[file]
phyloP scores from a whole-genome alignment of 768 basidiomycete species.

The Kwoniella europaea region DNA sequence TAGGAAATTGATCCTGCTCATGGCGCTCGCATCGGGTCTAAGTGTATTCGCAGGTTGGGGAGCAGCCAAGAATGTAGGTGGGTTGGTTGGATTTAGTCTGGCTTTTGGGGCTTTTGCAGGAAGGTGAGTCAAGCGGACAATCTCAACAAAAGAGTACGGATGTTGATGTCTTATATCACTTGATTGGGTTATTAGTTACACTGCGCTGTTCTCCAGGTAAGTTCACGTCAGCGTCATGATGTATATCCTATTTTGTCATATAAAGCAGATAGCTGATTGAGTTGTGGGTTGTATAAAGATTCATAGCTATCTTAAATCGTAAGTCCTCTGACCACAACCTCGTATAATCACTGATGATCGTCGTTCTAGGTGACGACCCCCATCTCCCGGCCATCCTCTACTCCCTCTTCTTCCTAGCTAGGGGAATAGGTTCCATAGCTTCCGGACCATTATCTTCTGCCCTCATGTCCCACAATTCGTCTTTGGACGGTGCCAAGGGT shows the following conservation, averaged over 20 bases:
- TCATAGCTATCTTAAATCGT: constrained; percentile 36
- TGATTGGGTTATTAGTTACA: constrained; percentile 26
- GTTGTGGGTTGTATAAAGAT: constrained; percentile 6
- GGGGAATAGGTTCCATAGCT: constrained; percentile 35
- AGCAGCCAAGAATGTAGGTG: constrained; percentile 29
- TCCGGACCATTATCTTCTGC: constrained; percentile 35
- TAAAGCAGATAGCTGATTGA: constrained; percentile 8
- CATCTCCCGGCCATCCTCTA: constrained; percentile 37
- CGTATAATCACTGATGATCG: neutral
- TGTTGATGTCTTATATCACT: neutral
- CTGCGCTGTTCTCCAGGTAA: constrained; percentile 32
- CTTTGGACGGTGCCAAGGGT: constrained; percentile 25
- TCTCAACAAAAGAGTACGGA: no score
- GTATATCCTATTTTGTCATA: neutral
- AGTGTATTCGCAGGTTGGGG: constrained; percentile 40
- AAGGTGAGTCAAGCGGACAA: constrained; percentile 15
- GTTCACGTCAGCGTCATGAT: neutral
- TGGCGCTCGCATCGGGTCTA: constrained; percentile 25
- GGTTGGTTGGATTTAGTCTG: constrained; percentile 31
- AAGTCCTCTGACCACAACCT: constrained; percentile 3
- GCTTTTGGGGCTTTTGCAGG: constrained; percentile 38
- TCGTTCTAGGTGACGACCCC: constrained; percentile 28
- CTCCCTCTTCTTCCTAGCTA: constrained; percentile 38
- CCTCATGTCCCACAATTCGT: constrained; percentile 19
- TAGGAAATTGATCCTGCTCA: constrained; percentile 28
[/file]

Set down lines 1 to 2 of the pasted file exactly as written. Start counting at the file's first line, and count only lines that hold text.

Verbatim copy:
phyloP scores from a whole-genome alignment of 768 basidiomycete species.

The Kwoniella europaea region DNA sequence TAGGAAATTGATCCTGCTCATGGCGCTCGCATCGGGTCTAAGTGTATTCGCAGGTTGGGGAGCAGCCAAGAATGTAGGTGGGTTGGTTGGATTTAGTCTGGCTTTTGGGGCTTTTGCAGGAAGGTGAGTCAAGCGGACAATCTCAACAAAAGAGTACGGATGTTGATGTCTTATATCACTTGATTGGGTTATTAGTTACACTGCGCTGTTCTCCAGGTAAGTTCACGTCAGCGTCATGATGTATATCCTATTTTGTCATATAAAGCAGATAGCTGATTGAGTTGTGGGTTGTATAAAGATTCATAGCTATCTTAAATCGTAAGTCCTCTGACCACAACCTCGTATAATCACTGATGATCGTCGTTCTAGGTGACGACCCCCATCTCCCGGCCATCCTCTACTCCCTCTTCTTCCTAGCTAGGGGAATAGGTTCCATAGCTTCCGGACCATTATCTTCTGCCCTCATGTCCCACAATTCGTCTTTGGACGGTGCCAAGGGT shows the following conservation, averaged over 20 bases: